When To Seek Early Childhood Intervention in Minnesota

Early intervention is the term describing the services and types of support available to assist babies and young children who have developmental delays and disabilities. These services, which benefit both children and their families, may include speech therapy, physical therapy, and other services based on the needs of the child and their family.

A therapist moves word blocks around next to a toddler stacking another pile of blocks.

Causes of developmental delay

A variety of factors can contribute to a child’s developmental delay, and these can occur before birth, during birth, and the early months and years of their life. Some of these include:

  • Hereditary or genetic conditions such as Downs syndrome.
  • A metabolic disorder like phenylketonuria (PKU).
  • Trauma to the brain from something like shaken baby syndrome.
  • Exposure to certain toxic substances, such as prenatal drug or alcohol exposure or lead poisoning.
  • Certain serious infections.
  • Food or environmental deprivation.

Symptoms of delayed development

Symptoms can, of course, vary from child to child as well as in the stage of life during which they appear. Some may be noticed in the infant or toddler stages of a child’s life, while others may not appear until they are near school age. Some of the more common symptoms, however, are:

  • Learning and developing slower than other children their age.
  • Sitting up, crawling, or walking later than normally expected.
  • Difficulties socializing or communicating with others.
  • Difficulty talking or learning to talk later than other children their age.
  • Having trouble remembering things.
  • An inability to connect actions with consequences.
  • An inability to do ordinary daily things like getting dressed, showering, or using the bathroom.
  • Difficulty with logical thinking, problem solving, or difficulty in school

Appropriate therapies

While there are no cures for delayed development, there are many therapies that can be employed to help a child catch up with their peers. These include:

  • Physical therapy – Can be helpful having delays in their gross motor skills. This will be key to ensuring a child resumes a healthy development as they age.
  • Occupational therapy – Can help with motor skills, self-help issues and sensory perception.
  • Speech and language therapy – Used to address problems related to understanding and producing appropriate speech and language sounds.
  • Early childhood special education – Provides stimulation for various early developmental skills, including play skills. To learn more about these services, ask your local school district office or public school for resources.
  • Behavioral therapy – Cognitive or psychologically-based therapies might be needed for children with behavioral difficulties that affect socially appropriate behaviors.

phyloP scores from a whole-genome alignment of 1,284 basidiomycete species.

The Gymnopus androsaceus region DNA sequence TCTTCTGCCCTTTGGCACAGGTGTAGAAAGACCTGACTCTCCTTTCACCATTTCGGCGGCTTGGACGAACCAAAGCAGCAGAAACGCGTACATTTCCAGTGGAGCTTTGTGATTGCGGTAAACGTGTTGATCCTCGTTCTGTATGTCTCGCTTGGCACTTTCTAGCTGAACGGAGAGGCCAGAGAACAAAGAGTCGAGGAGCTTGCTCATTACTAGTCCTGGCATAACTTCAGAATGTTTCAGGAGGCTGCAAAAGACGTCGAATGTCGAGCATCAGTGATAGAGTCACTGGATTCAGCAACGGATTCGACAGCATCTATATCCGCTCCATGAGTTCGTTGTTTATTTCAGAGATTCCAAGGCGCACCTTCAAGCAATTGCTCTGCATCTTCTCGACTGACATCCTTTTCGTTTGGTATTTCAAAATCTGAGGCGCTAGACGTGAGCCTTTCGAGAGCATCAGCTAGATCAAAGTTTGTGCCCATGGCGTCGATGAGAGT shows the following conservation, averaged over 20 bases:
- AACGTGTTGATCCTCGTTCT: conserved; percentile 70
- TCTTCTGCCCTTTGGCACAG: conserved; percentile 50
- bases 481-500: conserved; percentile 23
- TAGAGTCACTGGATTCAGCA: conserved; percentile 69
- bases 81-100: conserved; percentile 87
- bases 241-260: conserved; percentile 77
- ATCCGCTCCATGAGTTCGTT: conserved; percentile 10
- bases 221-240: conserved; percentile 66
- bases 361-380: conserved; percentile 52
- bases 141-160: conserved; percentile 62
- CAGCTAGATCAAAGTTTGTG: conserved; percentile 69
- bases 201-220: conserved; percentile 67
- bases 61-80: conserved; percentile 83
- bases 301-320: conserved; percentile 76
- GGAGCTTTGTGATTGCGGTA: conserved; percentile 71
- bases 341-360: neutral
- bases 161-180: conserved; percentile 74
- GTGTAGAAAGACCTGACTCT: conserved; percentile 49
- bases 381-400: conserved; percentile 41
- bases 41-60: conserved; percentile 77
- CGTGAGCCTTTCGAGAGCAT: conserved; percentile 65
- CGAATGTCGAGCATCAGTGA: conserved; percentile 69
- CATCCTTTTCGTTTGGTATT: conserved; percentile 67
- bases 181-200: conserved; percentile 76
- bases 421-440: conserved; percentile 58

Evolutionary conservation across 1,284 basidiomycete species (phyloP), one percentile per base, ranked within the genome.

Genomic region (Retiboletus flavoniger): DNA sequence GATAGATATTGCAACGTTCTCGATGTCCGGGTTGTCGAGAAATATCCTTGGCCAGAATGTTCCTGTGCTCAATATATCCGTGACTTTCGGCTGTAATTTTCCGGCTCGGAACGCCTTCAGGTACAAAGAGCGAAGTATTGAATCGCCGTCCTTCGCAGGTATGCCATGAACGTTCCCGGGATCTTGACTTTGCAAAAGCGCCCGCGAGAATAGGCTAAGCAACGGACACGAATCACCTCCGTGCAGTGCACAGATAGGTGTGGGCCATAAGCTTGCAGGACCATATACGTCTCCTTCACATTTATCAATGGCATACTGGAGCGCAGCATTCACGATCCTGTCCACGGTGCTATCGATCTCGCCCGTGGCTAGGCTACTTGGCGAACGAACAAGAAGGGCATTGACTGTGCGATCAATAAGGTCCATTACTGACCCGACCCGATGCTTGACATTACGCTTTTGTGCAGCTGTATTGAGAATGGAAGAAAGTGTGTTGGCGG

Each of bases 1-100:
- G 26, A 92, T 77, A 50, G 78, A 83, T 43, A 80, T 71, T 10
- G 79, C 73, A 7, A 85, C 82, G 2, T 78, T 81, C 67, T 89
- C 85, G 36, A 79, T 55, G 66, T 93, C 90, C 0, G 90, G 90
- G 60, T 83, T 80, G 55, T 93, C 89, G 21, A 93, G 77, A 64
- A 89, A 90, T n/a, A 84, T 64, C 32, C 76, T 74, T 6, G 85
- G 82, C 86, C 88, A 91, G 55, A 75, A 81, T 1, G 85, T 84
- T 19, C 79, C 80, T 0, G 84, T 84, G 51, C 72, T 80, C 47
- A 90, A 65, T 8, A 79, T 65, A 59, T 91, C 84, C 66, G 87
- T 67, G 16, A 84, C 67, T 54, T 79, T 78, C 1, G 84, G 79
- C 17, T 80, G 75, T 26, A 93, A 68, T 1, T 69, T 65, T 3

Strong Encouraged: Early intervention Services in Minnesota

In answer to the question of when it’s best to seek intervention for developmental delays, the answer provided by the Centers for Disease Control and Prevention (CDC) is “earlier is better.”

Delays in receiving services and wishful thinking will not cause developmental issues to go away. In addition to the research from the CDC, at Drew Horowitz, we believe that therapies and community resources aimed at dealing with delayed development issues are more effective if provided earlier rather than later.

One extremely important reason for this recommendation is that the connections in a child’s brain are most adaptable during the first three years of life. These connections – clinically known as neural circuits – are the foundation for a child’s health, learning, and behavior, and over time these connections become more difficult to change.

In other words, the earlier development delays are detected and appropriate therapies implemented, the greater the chances that a young child will develop to their full potential.

Minneapolis Early Intervention Services

Early intervention for eligible children from birth to age 3 and their families is federally mandated by the Individuals with Disabilities Education Act (IDEA). Fortunately, the state of Minnesota has a robust program of early childhood intervention under the auspices of the Minnesota Department of Education.

The Minnesota program is known as Early Intervention/Early Childhood Special Education (ECSE). The program’s services are free to eligible children and their families, and more information is available on this website.

Intervention services at Drew Horowitz & Associates

Our would be glad to assist families interested in applying for support through the ECSE program, and we invite you to explore the wide range of intervention services that are offered at Drew Horowitz & Associates for older individuals suffering from various forms of addiction.

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